Friday, March 09, 2007

How far they would go ...

Mohler Says Gay Gene Should Be Manipulated, if Possible
By Adelle M. Banks
Religion News Service

Hard to know where to even start to "unpack" this report from Religion News Service about the lengths to which some on the religious right would go to eradicate gay and lesbian people from the human family. These would be the same people who oppose stem cell research which might lead to treatment breakthroughs for Parkinson's Disease, MS and other dread diseases on the grounds it "plays God." And yet they are willing to consider gene therapy that would reverse the sexual orientation in those they have doggedly insisted are gay "by choice."

Meanwhile we -- gay and lesbian people -- are being asked to "pause" and be "in dialogue" with those who literally advocate our extinction. I'm thinking not so much.

Mohler Says Gay Gene Should Be Manipulated, if Possible
By Adelle M. Banks
Religion News Service

The president of a prominent Southern Baptist seminary says he would support medical treatment, if it were available, to change the sexual orientation of a fetus inside its mother's womb from homosexual to heterosexual.The idea was floated by the Rev. R. Albert Mohler Jr., president of Southern Baptist Theological Seminary in Louisville, Ky., on his blog, last Friday (March 2).

"If a biological basis is found, and if a prenatal test is then developed, and if a successful treatment to reverse the sexual orientation to heterosexual is ever developed, we would support its use as we should unapologetically support the use of any appropriate means to avoid sexual temptation and the inevitable effects of sin," Mohler wrote in advice for Christians.

Mohler's view, in some ways, could signal a shift away from traditional evangelical thinking on homosexuality, from a condition that is changeable to one that is actually determined by genetics. Mohler said there is "no incontovertible or widely accepted proof" that sexual orientation is based in biology, yet "the direction of the research points in this direction."In addition, the idea of genetically altering a fetus -- and which characteristics to alter -- raises deep ethical and theological questions about Christian parents' ability to change a baby they believe was created by God.

Read the rest here ...

And bravo to HRC's Harry Knox's clarity in speaking out against Mohler's extremism:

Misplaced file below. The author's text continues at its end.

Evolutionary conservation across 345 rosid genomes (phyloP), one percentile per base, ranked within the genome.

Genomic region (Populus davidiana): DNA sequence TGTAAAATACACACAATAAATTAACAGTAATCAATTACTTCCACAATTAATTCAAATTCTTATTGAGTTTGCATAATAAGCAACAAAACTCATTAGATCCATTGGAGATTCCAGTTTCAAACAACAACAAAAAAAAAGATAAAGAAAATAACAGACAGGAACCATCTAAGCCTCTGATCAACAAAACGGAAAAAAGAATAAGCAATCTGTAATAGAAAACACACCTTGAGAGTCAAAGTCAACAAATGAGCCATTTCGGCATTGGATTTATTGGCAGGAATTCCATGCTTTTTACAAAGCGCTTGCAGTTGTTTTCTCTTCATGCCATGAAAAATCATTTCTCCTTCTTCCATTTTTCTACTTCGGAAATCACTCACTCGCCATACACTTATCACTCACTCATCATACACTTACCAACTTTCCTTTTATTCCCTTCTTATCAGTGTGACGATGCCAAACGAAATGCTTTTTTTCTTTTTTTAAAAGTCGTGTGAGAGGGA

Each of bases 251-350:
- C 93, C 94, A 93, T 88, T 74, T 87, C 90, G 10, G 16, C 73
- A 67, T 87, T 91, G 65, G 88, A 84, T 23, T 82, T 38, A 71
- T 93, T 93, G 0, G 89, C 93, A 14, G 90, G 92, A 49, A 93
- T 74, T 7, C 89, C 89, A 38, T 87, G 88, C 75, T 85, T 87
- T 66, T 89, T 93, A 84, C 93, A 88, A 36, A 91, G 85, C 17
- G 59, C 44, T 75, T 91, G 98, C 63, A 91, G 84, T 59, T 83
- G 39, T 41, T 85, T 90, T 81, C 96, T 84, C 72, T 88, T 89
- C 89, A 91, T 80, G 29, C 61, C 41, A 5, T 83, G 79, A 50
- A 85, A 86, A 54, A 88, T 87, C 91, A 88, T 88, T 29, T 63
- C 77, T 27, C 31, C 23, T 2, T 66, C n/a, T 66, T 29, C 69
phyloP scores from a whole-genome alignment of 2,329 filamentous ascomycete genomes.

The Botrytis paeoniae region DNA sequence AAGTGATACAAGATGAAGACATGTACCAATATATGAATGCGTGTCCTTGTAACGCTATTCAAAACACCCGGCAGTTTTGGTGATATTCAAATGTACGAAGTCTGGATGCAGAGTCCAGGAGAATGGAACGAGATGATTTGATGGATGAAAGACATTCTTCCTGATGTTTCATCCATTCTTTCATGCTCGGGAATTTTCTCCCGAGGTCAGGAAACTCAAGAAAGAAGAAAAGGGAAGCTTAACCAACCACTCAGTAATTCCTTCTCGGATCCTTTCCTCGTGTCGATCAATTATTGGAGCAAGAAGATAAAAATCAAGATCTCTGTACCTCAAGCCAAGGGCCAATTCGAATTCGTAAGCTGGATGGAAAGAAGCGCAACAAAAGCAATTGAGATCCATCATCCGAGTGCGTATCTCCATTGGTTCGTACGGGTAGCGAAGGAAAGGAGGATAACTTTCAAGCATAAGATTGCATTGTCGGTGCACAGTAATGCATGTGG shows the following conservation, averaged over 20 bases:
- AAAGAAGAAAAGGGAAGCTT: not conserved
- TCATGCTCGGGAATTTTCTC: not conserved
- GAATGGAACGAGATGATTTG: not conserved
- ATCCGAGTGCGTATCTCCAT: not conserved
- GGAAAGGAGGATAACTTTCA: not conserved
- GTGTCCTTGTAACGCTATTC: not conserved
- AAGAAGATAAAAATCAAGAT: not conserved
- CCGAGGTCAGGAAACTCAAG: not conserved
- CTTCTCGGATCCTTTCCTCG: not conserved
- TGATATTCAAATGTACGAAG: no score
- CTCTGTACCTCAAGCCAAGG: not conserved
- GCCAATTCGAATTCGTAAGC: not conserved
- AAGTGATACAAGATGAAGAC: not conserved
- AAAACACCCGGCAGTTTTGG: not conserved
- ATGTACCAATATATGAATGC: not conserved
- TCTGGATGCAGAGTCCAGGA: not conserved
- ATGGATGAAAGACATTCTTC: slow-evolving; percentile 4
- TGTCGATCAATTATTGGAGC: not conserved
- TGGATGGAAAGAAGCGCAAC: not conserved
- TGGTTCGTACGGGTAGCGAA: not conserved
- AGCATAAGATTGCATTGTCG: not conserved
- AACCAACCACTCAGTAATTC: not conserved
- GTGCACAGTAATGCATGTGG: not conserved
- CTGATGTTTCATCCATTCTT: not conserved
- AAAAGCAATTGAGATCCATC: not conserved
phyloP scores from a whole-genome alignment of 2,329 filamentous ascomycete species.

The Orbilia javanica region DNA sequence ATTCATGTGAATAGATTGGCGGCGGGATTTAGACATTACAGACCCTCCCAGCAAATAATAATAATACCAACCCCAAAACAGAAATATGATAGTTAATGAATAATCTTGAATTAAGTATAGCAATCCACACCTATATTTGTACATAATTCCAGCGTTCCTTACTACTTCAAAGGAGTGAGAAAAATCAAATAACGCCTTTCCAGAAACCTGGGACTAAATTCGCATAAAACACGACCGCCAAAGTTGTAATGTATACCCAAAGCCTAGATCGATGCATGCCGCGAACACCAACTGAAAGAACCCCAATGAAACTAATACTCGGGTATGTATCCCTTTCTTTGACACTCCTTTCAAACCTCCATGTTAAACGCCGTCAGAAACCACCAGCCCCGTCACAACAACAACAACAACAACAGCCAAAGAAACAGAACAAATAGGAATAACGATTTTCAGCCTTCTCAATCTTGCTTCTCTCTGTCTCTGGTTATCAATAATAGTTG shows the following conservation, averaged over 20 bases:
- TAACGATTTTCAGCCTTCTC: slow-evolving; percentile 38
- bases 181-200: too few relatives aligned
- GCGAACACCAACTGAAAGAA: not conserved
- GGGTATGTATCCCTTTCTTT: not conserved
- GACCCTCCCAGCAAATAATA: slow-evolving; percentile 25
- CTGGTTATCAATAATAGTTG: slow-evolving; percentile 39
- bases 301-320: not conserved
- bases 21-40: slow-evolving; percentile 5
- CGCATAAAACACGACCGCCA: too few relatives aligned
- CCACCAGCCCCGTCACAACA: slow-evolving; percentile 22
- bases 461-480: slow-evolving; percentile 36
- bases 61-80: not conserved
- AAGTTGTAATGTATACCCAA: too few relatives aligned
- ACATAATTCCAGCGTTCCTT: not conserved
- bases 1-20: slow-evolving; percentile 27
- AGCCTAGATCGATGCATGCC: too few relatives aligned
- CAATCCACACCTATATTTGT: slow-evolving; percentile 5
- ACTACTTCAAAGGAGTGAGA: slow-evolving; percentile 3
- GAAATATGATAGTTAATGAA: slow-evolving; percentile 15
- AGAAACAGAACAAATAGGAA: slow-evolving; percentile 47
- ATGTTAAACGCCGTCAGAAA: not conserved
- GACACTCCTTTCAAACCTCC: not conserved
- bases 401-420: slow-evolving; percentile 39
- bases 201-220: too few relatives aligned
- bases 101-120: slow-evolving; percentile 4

One prominent gay rights group, the Washington-based Human Rights Campaign,was outraged by Mohler's suggestions. Harry Knox, who directs the group's Religion and Faith Program, accused Mohler of "playing God."
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"Sexual orientation is an immutable, unchangeable gift from God," Knox said, "and Dr. Mohler insults the Creator by suggesting that genetics or hormones or other treatment be used to change that wonderful gift."Knox said if such a treatment existed, his organization would oppose it.
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"The gifts of (lesbian-gay-bisexual-transgender) people to the realm of God and to God's church ... should not be forfeited," Knox said. "And they would be if this kind of genetic manipulation were used to cause us not to be."

12 comments:

Anonymous said...

Although Mohler presents his argument as a better alternative to the inevitable temptation of conservative evangelicals to abort identified "gay" fetuses, he doesn't account for the ethical problems of experimenting on fetuses for a condition not threatening to the fetus's health. Put simply, this "treatment in utero" simply won't fly under US Institutional Review Boards as currently understood.

Not only that, but the legal liability issue is rather massive. Let's say there are reproductive complications - infertility - or genitourinary malformations in the treated infant -to-21 years (or lifetime, in some jurisdictions). Multimillion dollar lawsuit and several million dollar settlements ahead, in the current legal climate.